As Bane occupies the Wall Street with his sinister gang, Nolan has a sweet child sing the American national anthem, tens of thousands of New Yorkers singing along with him as they get ready to watch a football game, the closest thing to a sanctified ritual, precisely at the moment when the monstrous occupiers of the Wall Street are about to blow them all up to smithereens.
When people delight in Nolan's Batman's heroic deeds, they perhaps do not recall how he got all of those cool gadgetries. Who is Lucius Fox (Morgan Freeman) and what is the Wayne Enterprise that he runs all about? He is a defence contractor developing cutting-edge weaponry for the government, and that is the way Batman has access to all his militarised gadgetries.
You look at the gentle and noble face of Morgan Friedman as the face of the military industrial complex and you look at the deformed and monstrous face of Bane and you see the face of the people who occupied the Wall Street - that is the power of distortion, of complete and categorical reversion, on display in Nolan's version of Batman.
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Nolan's Batman is the total delusion of American imperialism - the perfect allegory of the reluctant empire, very much the same way that Niall Ferguson reads the American imperialism. This reluctant hero, as the US is the reluctant empire - there to save the world sacrificing its own well-being out of a sense of mission to save other worlds from their own evil - never receives the recognition he/it deserves.
So is there a link between Nolan's Batman and the mass shooting on July 20, 2012, at a Century movie theatre in Aurora, Colorado, during a midnight screening of The Dark Knight Rises? Of course not. Those innocent victims could have been watching Bambi, and a mass murderer could have dressed like Godzilla and gone there to murder them.
But while there is no causal link between Nolan's Batman and the shooting in Aurora, there is a structural correlation between the pathologisation of dissent that this particular Batman best represents and the aestheticisation of violence - the fusion of fact and fantasy, as I have already argued - that the US global warmongering reifies.
Nolan's Batman brings two critical factors together - the active demonisation of dissent and the playful aestheticisation of violence. So desanitise violence - recognise what your drones and your "Kill List" and your military are doing around the globe - and decriminalise dissent and you will have a far healthier society than the one that keeps inventing drones and mass murderers at one and the same time and then arranges for meaningless presidential elections every four years.
A post-9/11 Batman
Now, who exactly is Batman's chief nemesis? We know it from David S Goyer, who co-wrote Batman Begins (2005) with director Christopher Nolan, that they modelled Ra's al Ghul (Arabic for "the Head of the Monster") on none other than (yessir) Osama bin Laden! "They wanted to broaden the parameters of the Batman mythology," according to a report.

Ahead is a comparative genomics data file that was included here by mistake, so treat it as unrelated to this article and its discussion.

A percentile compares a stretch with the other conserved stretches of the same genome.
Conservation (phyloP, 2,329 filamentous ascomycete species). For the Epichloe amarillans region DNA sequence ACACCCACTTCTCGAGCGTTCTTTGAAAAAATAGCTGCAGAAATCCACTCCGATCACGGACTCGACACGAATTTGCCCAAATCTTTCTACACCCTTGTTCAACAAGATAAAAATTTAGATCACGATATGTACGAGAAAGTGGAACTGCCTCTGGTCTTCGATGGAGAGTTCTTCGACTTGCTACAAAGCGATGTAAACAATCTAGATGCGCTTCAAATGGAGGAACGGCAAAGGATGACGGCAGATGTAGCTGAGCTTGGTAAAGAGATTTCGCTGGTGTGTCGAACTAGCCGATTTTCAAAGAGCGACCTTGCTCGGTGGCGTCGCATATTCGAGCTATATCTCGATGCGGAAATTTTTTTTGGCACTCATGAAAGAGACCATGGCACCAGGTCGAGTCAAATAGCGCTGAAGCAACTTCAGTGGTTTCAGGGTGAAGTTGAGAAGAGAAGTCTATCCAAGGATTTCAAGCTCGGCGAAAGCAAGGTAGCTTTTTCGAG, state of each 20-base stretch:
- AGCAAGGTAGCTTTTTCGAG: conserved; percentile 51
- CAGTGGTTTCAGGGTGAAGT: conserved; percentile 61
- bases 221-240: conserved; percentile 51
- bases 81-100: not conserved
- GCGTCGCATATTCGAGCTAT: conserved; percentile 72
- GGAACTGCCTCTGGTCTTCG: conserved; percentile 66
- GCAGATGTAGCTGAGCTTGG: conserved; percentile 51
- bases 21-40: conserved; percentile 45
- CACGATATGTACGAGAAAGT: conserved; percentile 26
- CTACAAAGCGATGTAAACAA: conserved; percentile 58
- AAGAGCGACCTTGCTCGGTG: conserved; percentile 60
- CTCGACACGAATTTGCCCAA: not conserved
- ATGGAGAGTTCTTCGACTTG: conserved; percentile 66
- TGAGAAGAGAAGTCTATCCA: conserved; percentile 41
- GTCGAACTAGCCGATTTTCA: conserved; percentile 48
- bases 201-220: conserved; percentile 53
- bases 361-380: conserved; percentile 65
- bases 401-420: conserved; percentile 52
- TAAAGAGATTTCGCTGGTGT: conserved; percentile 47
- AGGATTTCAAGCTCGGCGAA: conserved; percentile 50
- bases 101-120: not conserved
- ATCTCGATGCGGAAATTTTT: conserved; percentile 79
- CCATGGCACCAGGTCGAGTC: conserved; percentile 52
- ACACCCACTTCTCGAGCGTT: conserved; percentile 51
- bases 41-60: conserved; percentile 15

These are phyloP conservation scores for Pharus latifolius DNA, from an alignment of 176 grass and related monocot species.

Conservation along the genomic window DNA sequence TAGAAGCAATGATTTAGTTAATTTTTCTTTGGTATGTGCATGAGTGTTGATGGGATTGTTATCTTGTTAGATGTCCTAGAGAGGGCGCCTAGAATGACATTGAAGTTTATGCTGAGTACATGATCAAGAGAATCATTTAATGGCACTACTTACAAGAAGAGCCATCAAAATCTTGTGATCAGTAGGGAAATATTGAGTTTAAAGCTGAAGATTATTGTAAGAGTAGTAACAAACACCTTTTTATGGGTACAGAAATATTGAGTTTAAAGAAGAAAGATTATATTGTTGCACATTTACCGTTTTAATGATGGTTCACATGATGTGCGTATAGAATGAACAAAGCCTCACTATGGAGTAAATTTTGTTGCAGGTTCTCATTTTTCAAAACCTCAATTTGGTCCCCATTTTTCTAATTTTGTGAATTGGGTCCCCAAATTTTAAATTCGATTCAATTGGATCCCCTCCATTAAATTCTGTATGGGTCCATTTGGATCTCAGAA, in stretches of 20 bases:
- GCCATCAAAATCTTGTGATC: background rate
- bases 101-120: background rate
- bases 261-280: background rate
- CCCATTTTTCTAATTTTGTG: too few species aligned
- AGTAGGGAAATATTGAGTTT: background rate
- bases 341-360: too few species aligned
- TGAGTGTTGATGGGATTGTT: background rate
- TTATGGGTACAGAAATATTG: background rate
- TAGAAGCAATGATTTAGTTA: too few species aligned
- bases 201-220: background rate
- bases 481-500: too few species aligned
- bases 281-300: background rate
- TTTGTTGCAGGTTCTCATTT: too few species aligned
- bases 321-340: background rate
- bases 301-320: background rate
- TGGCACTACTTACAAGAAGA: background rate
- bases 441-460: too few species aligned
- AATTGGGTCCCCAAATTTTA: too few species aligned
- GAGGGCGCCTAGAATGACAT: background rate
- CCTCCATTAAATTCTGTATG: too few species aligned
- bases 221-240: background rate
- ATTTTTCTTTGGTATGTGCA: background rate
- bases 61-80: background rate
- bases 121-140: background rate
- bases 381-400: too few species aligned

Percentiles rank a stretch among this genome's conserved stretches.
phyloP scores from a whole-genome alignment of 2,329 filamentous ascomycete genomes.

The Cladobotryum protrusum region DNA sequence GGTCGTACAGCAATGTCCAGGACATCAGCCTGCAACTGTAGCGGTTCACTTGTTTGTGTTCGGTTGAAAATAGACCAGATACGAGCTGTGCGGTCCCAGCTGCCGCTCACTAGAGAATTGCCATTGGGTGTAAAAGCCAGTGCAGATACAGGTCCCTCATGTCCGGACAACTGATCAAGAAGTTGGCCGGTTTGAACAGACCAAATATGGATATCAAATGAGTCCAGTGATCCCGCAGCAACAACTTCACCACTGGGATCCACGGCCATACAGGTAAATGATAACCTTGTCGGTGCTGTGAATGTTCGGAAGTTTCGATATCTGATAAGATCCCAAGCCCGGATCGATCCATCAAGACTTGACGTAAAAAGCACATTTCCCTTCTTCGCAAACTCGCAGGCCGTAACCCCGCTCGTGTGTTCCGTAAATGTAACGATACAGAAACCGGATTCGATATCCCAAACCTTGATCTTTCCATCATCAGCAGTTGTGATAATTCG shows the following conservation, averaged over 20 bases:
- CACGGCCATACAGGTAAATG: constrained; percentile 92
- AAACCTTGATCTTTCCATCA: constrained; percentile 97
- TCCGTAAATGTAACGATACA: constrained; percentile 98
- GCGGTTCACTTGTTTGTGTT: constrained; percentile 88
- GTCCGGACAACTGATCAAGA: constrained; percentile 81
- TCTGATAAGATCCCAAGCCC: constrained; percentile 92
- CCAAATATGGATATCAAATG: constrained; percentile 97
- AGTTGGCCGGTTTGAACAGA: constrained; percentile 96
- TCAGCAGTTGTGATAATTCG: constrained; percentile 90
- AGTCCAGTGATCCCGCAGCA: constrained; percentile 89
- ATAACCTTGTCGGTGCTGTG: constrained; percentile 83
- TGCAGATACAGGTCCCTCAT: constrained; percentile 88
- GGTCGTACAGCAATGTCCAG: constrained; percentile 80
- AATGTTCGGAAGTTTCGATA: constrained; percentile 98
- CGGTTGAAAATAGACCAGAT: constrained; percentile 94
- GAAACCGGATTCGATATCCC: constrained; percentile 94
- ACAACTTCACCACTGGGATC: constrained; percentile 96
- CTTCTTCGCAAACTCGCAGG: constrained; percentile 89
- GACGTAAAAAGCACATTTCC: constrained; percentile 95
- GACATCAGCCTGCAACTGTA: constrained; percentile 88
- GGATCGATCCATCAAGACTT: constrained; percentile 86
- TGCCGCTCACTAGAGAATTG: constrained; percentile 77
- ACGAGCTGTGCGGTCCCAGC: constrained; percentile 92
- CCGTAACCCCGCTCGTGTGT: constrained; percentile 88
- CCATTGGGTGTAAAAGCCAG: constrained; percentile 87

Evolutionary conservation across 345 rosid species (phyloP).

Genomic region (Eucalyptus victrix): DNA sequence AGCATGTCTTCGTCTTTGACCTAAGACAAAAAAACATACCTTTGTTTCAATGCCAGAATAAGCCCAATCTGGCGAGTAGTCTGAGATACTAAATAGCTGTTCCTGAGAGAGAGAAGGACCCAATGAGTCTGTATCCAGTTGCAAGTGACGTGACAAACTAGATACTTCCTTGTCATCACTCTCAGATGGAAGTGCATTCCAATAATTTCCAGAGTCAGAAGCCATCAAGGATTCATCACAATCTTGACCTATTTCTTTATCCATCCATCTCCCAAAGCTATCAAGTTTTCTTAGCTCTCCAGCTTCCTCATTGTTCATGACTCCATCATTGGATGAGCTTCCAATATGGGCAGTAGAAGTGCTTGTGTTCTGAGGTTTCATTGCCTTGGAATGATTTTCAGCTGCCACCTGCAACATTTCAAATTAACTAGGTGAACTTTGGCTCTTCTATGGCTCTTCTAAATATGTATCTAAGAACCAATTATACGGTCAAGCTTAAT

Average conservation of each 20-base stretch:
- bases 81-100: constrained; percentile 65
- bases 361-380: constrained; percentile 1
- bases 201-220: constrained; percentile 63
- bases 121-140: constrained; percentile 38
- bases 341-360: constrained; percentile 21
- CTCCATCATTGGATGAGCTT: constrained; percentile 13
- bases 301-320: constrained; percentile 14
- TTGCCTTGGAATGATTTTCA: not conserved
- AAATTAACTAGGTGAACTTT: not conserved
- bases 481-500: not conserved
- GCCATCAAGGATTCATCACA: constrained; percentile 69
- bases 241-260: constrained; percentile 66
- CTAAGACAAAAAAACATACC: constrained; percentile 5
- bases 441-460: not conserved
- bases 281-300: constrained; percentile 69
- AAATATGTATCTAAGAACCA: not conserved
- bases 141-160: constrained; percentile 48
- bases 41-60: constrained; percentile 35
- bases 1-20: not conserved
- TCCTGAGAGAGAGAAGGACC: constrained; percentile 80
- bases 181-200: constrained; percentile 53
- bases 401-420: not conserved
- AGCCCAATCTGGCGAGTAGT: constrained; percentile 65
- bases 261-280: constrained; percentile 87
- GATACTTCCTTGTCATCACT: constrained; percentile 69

"I think, of the Batman villains, Ra's al Ghul is the most complex," David S Goyer told Creative Screenwriting magazine. "We modelled him after Osama bin Laden. He's not crazy in the way that all the other Batman villains are. He's not bent on revenge; he's actually trying to heal the world. He's just doing it by very draconian means."
To be sure, the origin of Ra's al Ghul predates the appearance of Osama bin Laden on world stage and goes back to the early 1970s. But in the hands of Nolan and Goyer, the character receives a new post-9/11 makeup, and in the last episode through his daughter Talia, the chief accomplice of Bane, come back to destroy the heartland of American imperialism and Western civilisation.
"Nolan's Batman brings two critical factors together - the active demonisation of dissent and the playful aestheticisation of violence."
Batman and Robin, as well as all the villains they oppose are floating signifiers, pliant character traits that artists and scholars can make and break in multiple directions. If in their original comic creation in the 1940s they were the aspiration of ordinary people in search of superhuman strength as fantasy to deal with the horrors of their time, Christopher Nolan has turned them 180-degree around to serve the interests of corporate capitalism.
They say that Alexander the Great carried a copy of the Iliad on his campaigns - kept alongside a dagger - while Romans looked to the Aeneid to guide their imperialism. The Shahnameh has also been the favourite of many Persianate empires. Every empire has its own epics.
This particular empire to whose decline we are historic witnesses is running out of epics and allegories - and keeps going to the one story of death and resurrection that in and of itself sees the non-Christian world as constitutionally demonic.
It is in that vein that Nolan sees chaotic revolt from within and faceless monsters from without threatening the Western civilisation and the ideological format of a globalised capitalism. His Batman trilogy is thus far more a requiem than an epic.
As evident in its ideological self-manufacturing like Nolan's Batman, the American political culture thus faces the prospect of turning into a closed-circuit television that keeps re-screening itself - demonising all dissent, digitising violence, a vacated and vacuous machinery spinning around itself, raining death destruction upon any and all its real and perceived enemies. The vacated Zuccotti Park that failed to occupy the Wall Street remains the solitary site of a future revolt of which the original Batman had innocently dreamed.
Hamid Dabashi is Hagop Kevorkian Professor of Iranian Studies and Comparative Literature at Columbia University in New York.
Source: Al Jazeera